All in Courage
In the first post about how to go to counselling, I went over some ways to prepare and make space for counselling. One of the biggest predictors of successful outcomes in counselling is actually the relationship between you and your counsellor. A lot of this comes down to being a “good fit.” But what does that really mean and how can you tell if it’s the case?
Hello Peak Resilience Community!
As of July 15th we will be changing our fees for incoming clients. We deeply appreciate and value the relationships we have with our clients (you!), so we are offering a grace period to our current clients. To show our gratitude and honour the relationships we have built with you, we will not increase our fees for current clients until October 15, 2019.
As a team, we’ve thought a lot about our fees, and our tendency to shy away from increasing them despite not raising them for 4 years. As women and counsellors we try to be aware of the messages we have internalized that make it hard for us to ask for what we’re worth - this is a part of our own work. The reason we are increasing our fees is to provide the best quality service and that also means being transparent.
One of my favourite things about being a counsellor is working with folks who have never been to counselling before. I am always so jazzed (and in awe) that people take such a big leap of faith and make it into the office. I know from experience that it can be terrifying and terribly vulnerable to step into a room with a stranger and tell them about what’s going on. So how do you get ready for that?
People who menstruate have been discriminated against and shamed for centuries; which is ludicrous because, not only is menstruation a normal biological process, it is also a major reason the human race exists.
At Peak Resilience, we not only understand the effects of people’s menstrual cycles on their mental health, we also acknowledge the politics of menstruation. That is, women and people who menstruate can experience conscious or unconscious shame about their cycles, pain, lack of appropriate medical care due to medical gender bias, and they can still be stigmatized for something that is totally natural (and necessary).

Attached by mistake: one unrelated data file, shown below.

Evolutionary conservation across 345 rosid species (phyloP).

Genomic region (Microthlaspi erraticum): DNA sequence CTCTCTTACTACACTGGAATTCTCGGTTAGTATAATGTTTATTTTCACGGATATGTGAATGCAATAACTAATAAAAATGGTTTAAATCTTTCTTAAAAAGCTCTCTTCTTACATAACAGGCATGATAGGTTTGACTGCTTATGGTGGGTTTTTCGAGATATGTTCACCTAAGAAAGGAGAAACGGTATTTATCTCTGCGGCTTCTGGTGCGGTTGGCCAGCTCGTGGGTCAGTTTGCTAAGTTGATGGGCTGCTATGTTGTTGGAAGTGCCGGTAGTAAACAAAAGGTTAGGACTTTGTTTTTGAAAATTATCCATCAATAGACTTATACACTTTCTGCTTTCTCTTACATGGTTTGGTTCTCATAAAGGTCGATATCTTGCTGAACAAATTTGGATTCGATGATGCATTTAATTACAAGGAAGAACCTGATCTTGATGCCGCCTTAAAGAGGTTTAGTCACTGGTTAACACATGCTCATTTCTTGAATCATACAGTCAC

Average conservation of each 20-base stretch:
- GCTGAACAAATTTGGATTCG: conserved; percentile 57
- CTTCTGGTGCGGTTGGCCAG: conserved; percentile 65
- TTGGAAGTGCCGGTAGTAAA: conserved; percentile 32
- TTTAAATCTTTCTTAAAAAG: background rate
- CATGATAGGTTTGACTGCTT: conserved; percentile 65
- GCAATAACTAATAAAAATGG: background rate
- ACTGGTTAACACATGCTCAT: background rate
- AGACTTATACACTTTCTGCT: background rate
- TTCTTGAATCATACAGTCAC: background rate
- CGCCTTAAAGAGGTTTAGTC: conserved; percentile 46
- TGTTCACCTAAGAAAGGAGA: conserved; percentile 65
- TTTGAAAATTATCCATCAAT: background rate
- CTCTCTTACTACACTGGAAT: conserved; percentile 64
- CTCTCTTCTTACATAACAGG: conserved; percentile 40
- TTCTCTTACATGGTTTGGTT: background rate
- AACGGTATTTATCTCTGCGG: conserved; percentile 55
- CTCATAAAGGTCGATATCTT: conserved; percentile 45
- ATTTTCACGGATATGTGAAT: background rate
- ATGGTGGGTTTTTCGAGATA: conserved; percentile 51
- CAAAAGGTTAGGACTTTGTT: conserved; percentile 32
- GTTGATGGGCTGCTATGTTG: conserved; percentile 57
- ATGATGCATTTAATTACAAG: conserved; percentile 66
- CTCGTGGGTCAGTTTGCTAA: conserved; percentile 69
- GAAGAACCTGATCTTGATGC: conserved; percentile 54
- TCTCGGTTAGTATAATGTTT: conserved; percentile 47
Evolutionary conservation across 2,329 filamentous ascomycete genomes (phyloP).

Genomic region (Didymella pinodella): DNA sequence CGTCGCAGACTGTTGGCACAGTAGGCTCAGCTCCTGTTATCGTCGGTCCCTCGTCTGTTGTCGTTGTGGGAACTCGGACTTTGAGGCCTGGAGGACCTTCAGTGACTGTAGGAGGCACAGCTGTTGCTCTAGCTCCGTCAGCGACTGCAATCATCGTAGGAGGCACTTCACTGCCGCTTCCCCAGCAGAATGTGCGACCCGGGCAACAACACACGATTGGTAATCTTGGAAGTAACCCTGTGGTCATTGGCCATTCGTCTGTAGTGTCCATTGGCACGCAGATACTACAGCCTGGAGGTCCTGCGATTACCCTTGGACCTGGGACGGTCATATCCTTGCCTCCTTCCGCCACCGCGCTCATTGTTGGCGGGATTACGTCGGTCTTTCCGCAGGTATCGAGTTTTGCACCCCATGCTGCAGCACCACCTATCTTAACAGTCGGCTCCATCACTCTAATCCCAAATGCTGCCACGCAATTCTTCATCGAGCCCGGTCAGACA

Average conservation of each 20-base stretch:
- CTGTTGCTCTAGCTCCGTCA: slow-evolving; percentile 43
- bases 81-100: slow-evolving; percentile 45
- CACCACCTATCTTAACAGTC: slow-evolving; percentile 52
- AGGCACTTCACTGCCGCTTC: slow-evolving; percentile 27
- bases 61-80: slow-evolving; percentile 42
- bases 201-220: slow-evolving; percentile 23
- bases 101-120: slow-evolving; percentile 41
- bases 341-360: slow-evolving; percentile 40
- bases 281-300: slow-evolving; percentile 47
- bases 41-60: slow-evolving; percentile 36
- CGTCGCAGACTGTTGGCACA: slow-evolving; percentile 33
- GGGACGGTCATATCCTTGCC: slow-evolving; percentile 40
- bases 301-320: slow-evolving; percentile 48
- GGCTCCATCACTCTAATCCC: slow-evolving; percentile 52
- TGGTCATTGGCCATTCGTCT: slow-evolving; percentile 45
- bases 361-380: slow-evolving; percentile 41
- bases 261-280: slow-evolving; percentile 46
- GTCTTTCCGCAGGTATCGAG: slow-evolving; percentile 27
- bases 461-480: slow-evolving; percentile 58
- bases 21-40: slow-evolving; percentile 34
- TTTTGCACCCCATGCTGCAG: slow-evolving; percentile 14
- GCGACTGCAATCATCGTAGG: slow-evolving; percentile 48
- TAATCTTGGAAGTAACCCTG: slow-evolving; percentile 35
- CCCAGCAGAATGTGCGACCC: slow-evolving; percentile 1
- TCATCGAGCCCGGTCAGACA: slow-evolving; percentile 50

In our first post about burnout, we explored the importance of taking an inventory of all the things that serve to replenish you (e.g.- sleep, time with friends, moderate exercise), and things that deplete you (e.g.- unclear expectations at work, a conflict-ridden relationship, being preoccupied with work).
However, sometimes changing things up with regard to input/output doesn't have the intended impact. If this is the case, we need to take a deeper look at ourselves and explore the underlying issues that contribute to burnout.
For the last few years, I have talked a lot about Brené Brown. I mean A LOT.
But to be fair, everyone seems to know who she is. For example, while getting my tattoo work on, I’m telling my tattooist about a training I’m going to in Houston. I ask, “do you know Brené Brown?” Without skipping a beat, he says, “is that the lady who talked about vulnerability on a Ted Talk?”. To be fair, he’s pretty much a therapist but the point is: Brené has become a household name…